After giving us a wonderful tour of the Beau Rivage, Edna helped see us to our room, and soon bid us "Goodnight," Our room was fabulous; What a room!  Massive sized bed, very large television, hugh bathroom.  For a short time we watched TV, and then unpacked, and planned our evening.  We wanted to go walking, and we also decided that we would have dinner at the Hotel.  So we went on a hike to adjacent Casinos, and we saw lots of gambling and caught a glimpse of the Gulf of Mexico.  After our walk and after Dinner, Diana wanted to go to the Casina, and so we did.

Diana walked through the entire Casino.  There was liquor, there was smoking, there were so many people.  We watched a few people play card games, and then Diana went to the "Quarter" machines.  She pulled our a number of bills, which the Quarter machines easily accepted.  I must report that she never saw those dollar bills again, and I didn't either.  Once they were put into the machines, they were gone.  At the end of the evening Diana received a "pay out" of 21 cents.  Well, it was fun.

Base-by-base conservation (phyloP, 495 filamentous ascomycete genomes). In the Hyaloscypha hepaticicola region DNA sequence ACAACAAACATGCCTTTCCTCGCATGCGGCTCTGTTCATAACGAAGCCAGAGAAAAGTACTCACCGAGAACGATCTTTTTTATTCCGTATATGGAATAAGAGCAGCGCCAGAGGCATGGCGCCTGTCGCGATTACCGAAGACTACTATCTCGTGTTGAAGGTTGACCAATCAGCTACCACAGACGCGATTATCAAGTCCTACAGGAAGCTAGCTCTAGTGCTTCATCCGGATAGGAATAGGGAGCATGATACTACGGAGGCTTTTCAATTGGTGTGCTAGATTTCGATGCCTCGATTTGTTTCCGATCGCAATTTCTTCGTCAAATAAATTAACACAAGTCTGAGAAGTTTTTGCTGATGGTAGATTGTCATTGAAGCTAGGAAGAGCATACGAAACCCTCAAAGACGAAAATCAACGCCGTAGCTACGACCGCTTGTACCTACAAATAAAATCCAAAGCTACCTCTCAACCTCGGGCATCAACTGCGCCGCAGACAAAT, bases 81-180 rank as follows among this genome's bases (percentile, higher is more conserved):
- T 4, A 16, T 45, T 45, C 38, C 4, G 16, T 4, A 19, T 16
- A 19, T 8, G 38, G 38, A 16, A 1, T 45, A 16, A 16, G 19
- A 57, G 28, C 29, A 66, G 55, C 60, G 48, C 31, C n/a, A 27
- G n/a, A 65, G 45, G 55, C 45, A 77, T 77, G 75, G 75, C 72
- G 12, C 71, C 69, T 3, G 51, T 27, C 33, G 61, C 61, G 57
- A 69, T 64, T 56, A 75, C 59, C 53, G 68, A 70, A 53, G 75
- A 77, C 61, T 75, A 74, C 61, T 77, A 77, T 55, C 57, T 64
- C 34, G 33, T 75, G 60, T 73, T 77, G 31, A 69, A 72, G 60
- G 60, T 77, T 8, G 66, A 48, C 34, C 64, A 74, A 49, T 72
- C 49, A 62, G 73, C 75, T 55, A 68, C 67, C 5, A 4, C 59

The next morning we walked across the "Bixoli Bay Bridge."  Truly a marvel of modern engineering.  The entire structure was a combination of steel and concrete.  There was a separate walkway for pedestrians, and the view was spectacular.  Along the walkway there were carvings done by various artists, and then I noticed that one of the artists was Mr. Robert Waldrop.  I was so delighted to see someone with my last name who was an Artist.  I knew from my Daylily Trip that included the Appomattox Courthouse, that one of the soldiers who was with General Lee at the surrender was a soldier from Mississippi.  I wonder whether there is a connection between the soldier and Mr. Robert Waldrop.

Soon we were back to the reason for our travel: To be with the members of The Mississippi Gulf Coast Daylily Society.  We met many members of the Club at McElroy's Seafood Restaurant.  We had a massive table next to a large glass window, and we ordered our lunch.  Diana always orders shrimp, but I ordered a platter of Oysters.  We talked with members of the Club, and it was good to see old friends such as Bill and Teresa Robinson, and the Club President, Ms. Bonnie Lingel.  Back at the Club meeting. We were happy to see Earl and Barbara Watts, and John and Nancy Falck, who have been dear friends for so many years.  We presented our show and then there was the auction.  All so much fun, and soon we were driving back to Georgia.